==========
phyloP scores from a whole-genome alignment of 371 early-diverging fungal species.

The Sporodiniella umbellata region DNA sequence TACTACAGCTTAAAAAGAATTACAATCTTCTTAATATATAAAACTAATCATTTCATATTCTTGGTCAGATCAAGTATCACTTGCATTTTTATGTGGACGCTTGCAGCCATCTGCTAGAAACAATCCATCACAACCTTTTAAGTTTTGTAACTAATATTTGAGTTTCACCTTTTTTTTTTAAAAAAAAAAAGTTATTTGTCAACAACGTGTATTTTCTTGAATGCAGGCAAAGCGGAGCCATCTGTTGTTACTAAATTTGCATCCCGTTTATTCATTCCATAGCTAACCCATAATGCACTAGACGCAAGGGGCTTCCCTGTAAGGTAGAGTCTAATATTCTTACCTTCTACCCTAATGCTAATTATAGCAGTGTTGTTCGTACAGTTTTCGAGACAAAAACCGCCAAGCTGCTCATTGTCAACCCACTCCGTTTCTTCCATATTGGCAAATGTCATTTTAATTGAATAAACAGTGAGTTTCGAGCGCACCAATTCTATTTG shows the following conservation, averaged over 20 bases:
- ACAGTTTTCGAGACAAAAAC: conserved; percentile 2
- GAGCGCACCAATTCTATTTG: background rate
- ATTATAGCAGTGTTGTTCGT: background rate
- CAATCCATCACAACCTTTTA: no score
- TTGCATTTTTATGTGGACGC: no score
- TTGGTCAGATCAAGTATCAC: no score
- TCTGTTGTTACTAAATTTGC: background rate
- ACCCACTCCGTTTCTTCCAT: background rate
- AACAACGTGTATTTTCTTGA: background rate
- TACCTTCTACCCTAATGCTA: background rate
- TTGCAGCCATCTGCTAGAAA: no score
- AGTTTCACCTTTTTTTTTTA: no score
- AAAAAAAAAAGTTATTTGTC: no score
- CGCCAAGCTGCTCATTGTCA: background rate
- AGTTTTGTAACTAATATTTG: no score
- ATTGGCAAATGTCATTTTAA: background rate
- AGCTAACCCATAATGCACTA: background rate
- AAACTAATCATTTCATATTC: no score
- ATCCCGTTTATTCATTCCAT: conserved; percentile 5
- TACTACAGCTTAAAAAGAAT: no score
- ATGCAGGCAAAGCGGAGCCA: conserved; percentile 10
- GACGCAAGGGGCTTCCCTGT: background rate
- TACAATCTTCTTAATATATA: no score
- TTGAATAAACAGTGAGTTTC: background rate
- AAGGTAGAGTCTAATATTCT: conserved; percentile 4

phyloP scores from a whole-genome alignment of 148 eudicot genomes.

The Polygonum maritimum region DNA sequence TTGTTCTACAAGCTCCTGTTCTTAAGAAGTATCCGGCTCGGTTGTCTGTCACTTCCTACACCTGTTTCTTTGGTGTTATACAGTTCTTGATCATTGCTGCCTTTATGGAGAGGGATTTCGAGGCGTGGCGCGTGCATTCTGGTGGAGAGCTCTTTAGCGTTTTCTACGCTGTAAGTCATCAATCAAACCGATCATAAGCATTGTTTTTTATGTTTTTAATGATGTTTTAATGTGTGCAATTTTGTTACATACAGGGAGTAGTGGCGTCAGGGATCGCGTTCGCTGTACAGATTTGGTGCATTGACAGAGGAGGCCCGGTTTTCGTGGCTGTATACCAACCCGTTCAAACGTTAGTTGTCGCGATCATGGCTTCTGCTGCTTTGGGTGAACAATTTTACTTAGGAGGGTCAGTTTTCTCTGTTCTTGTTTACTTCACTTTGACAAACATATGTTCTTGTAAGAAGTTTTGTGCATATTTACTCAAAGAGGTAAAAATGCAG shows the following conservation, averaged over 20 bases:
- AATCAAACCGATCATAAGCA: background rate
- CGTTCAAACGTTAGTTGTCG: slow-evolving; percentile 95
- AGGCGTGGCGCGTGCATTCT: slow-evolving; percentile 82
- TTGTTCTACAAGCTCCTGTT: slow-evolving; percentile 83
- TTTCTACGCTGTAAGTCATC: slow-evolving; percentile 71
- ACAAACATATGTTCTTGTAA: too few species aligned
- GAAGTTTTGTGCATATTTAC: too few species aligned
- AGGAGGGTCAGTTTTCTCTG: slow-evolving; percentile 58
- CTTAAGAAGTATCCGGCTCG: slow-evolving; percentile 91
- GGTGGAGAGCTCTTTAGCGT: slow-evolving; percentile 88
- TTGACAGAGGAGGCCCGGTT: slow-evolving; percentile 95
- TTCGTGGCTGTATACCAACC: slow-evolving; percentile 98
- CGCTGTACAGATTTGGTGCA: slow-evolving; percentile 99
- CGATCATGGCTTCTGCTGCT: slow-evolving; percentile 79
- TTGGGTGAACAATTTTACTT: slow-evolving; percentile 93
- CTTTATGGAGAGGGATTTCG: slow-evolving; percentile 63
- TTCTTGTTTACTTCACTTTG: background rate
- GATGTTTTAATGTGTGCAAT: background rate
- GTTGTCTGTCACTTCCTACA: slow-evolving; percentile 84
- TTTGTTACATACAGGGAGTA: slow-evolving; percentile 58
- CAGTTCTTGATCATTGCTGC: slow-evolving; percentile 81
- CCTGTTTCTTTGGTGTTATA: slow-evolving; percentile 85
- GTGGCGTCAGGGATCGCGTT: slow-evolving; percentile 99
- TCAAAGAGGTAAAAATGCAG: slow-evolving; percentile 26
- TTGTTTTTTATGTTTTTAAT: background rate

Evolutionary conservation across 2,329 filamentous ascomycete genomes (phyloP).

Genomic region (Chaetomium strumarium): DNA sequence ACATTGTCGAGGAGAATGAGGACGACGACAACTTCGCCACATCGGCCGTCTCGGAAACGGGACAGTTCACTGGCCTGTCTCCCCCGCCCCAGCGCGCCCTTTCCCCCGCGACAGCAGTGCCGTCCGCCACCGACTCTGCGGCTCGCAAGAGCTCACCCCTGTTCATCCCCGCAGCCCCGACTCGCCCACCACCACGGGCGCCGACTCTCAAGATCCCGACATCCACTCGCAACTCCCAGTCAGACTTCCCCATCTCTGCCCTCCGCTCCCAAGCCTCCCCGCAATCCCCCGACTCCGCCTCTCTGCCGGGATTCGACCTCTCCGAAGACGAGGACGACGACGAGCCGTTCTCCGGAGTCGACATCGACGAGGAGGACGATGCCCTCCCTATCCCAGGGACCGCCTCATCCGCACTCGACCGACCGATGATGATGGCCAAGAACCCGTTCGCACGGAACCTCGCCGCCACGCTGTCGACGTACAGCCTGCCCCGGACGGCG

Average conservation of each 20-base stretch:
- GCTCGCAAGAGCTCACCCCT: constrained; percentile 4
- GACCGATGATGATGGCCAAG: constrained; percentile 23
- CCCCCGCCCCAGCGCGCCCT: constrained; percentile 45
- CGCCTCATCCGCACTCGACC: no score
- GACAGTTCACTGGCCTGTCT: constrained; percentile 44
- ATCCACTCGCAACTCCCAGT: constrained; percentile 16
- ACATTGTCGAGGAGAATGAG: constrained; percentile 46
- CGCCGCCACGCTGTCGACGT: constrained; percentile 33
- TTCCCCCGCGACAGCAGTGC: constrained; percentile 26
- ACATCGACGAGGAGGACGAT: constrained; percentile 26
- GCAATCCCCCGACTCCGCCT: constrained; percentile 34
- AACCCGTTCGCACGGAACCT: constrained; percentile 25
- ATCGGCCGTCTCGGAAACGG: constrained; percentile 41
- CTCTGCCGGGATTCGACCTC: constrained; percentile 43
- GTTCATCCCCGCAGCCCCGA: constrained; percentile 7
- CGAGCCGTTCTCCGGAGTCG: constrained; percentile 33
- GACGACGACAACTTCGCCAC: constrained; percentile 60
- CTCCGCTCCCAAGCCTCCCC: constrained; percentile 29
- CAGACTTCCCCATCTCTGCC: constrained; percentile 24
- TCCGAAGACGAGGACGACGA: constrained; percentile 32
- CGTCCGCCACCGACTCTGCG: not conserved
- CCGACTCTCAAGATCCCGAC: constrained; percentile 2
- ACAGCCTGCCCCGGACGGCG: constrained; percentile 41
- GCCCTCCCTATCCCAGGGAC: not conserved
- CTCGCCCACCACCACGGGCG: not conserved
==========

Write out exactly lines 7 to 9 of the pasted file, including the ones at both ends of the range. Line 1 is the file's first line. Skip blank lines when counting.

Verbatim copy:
- TTGCATTTTTATGTGGACGC: no score
- TTGGTCAGATCAAGTATCAC: no score
- TCTGTTGTTACTAAATTTGC: background rate